I give talks about my book On a Pedestal, the memoirs of my grandmother. She lived during a time when women were still fighting for their rights and while women were typically treated with respect and dignity, there were men who thought otherwise. Although the laws were changing, many times men were not held accountable.
Every story needs a moral. My grandmother had already passed when I completed the book. I did not ask her to define the moral of her story, therefore I had to come up with one myself.
“Don’t let what happens to you define who you become”
The life of my grandmother was a cluster of bad circumstance. While she made the best of each circumstance, I don’t think she ever really realized how much more she could have controlled her circumstance. Sure, life turned out well for her, but had she lived her life with more intention, her life would have been all she dreamed it could have been.
“Circumstance can be controlled by Intention”
I gave a book presentation to a group of ladies from the Delta Kappa Gamma. The topic was to be on family history and lessons learned from the stories in my book. The main focus would be friendship, family and memories. I had previously created a presentation titled the Good Old Days in which I share my thoughts on family, friends and the emotional impact of memories. I like to share educational stories when speaking about my book and so the Good Old Days touches on the scientific aspect that takes place in our brain when it comes to memories. (I won’t share this information with you now. You can book me for a presentation and be educated and inspired!!!)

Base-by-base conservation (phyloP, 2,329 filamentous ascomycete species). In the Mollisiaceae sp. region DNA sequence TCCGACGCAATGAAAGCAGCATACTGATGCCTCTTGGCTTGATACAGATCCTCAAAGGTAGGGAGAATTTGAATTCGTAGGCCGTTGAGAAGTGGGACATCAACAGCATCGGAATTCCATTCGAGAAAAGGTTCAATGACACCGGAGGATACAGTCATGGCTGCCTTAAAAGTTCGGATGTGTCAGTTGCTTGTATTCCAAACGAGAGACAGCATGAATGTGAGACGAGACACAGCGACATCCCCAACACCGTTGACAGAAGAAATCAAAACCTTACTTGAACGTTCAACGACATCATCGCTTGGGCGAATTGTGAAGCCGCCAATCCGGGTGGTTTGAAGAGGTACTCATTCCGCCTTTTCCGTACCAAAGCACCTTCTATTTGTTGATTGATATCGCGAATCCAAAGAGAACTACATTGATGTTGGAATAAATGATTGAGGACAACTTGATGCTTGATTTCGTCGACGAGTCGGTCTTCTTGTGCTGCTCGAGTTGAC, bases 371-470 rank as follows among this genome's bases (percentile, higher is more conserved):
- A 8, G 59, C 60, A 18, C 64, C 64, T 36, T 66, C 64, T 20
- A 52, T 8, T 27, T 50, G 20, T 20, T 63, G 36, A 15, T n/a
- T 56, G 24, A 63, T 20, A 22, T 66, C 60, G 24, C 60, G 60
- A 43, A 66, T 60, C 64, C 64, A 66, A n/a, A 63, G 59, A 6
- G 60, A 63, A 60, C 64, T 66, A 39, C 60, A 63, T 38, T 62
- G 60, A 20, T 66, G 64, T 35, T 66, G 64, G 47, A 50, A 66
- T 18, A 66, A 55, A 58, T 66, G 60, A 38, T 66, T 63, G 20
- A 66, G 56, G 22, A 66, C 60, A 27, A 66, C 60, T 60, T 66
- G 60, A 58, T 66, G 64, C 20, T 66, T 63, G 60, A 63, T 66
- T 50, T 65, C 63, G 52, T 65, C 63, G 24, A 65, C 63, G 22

I’ll admit here that I didn’t completely prepare for this presentation. Whenever I go to festivals, book-signings and speaking engagements, I’m a one-woman show. I pack my car with books, tables, pictures, laptop, projectors or whatever is needed for the particular event. You’d be amazed what I can pack into my little black Honda. (Her name is Sadie).
As I prepared for my upcoming presentation, I was challenged with updating my PowerPoint and cue cards. As often happens with me and technology, my Office 365 expired on my Dell notebook. I have another laptop which I share with my husband and could have easily taken it but I preferred the lightweight notebook and didn’t want to take the shared laptop. I went through the process of updating my Office 365; paying their ridiculous annual fee. This was two days before my presentation and then I had to wait until I received an email confirming my purchase so I could upload the new version.
I also knew I needed to test the projector and laptop connection to ensure it worked. However, in between my full-time job and life, I forgot to check my email for the update and I never tested the projector.
I arrived at the location of my presentation an hour and a half early. I wanted to be setup and ready when the ladies came in so I could meet each one prior to speaking. This is part of my training as a speaker. Knowing your audience is way to personalize a presentation to the particular group you are speaking to.